How to Get a Business Loan with Bad Credit

If your business has a bad credit rating, lenders may view you as a greater risk. This can make it more difficult for you to get accepted for a loan, but not impossible. There are several business finance options to consider if you have bad credit.

Caroline Ramsey, Rhiannon Philps Last updated on 17 June 2022.
How to Get a Business Loan with Bad Credit

Securing funding for your business if you have a poor credit record may not be as straightforward as it is for those with a healthy credit history, but it’s not impossible. In fact, with a growing number of alternative lenders in the marketplace, there are several options if your business has a bad credit rating and needs finance.

By researching the types of funding available, you may be able to find a loan that’s suitable for your business, even if you do have a poor credit history.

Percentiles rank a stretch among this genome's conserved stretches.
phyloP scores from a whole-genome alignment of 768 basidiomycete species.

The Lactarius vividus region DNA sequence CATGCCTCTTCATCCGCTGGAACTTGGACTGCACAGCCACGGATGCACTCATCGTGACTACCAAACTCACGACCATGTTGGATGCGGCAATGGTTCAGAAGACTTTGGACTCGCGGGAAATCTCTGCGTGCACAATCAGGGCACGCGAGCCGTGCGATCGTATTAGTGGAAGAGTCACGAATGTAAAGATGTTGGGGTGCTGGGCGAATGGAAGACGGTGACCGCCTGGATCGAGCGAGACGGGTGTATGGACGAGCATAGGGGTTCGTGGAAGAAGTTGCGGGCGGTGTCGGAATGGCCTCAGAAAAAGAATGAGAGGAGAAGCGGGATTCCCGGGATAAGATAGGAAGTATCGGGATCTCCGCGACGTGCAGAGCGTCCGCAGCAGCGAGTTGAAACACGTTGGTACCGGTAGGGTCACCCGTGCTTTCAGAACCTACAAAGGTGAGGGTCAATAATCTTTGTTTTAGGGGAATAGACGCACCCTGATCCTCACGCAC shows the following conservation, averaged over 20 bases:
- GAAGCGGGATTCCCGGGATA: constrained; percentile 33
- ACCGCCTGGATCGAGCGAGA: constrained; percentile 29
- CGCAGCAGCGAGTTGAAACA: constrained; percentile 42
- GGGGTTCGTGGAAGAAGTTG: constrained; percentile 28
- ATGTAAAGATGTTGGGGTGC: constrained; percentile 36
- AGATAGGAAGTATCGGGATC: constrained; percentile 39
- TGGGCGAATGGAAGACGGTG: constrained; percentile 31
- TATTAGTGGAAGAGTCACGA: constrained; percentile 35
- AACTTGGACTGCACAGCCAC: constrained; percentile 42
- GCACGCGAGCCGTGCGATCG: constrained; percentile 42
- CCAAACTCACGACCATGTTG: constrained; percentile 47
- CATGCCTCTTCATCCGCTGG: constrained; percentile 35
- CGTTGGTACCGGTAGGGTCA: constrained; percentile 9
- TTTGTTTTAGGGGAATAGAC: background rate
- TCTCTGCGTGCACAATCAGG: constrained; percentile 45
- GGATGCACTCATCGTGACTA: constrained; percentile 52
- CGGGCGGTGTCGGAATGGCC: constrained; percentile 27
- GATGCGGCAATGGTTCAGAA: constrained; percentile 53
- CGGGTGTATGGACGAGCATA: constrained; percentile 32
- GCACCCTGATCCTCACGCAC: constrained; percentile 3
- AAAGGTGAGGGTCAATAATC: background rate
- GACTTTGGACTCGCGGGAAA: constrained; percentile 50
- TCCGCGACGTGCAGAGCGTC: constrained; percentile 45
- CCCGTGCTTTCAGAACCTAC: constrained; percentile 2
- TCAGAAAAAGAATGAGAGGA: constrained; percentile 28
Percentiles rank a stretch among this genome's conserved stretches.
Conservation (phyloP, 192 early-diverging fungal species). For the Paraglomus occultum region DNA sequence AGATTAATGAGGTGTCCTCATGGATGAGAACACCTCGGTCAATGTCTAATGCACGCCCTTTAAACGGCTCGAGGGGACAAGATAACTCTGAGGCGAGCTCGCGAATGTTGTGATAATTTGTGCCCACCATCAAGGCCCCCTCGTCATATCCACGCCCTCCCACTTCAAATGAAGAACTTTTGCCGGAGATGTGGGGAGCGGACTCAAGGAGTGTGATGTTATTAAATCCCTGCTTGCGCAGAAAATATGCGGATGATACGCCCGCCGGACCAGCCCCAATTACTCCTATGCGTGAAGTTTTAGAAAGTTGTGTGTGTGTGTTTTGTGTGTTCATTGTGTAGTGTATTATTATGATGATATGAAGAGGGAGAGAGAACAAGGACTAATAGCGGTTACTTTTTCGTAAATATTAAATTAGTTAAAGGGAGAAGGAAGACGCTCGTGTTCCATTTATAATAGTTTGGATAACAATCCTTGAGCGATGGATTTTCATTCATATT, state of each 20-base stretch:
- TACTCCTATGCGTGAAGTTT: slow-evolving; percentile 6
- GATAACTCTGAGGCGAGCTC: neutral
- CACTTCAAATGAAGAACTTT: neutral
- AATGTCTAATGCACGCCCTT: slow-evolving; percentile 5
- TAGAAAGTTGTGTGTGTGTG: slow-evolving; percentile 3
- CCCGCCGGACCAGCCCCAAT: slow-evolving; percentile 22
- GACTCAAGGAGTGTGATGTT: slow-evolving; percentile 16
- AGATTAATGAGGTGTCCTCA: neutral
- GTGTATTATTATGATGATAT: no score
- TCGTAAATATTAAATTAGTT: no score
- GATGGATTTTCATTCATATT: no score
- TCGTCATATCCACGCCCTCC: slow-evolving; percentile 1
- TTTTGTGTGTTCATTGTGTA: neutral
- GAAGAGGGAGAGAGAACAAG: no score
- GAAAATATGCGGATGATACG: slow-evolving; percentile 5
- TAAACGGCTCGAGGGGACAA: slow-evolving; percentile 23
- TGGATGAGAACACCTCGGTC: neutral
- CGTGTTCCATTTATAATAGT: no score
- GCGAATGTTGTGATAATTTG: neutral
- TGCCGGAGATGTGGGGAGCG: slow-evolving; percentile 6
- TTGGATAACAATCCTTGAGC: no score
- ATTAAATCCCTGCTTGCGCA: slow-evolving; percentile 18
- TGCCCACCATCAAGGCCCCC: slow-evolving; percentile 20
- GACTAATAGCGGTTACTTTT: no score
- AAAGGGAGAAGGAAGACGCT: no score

Why does my business have bad credit?

If your business has a bad credit history, it’s worth taking some time to understand why that may be the case. When you know why you have a bad credit history, you are then in a better position to address it and work to improve it.

You could have a poor business credit rating for one of the following reasons:

  • You’ve missed repayments in the past or defaulted on a credit agreement.
  • Your business has gone over one or more existing credit limits (such as on an overdraft).
  • You’ve recently made several applications for credit in a short space of time.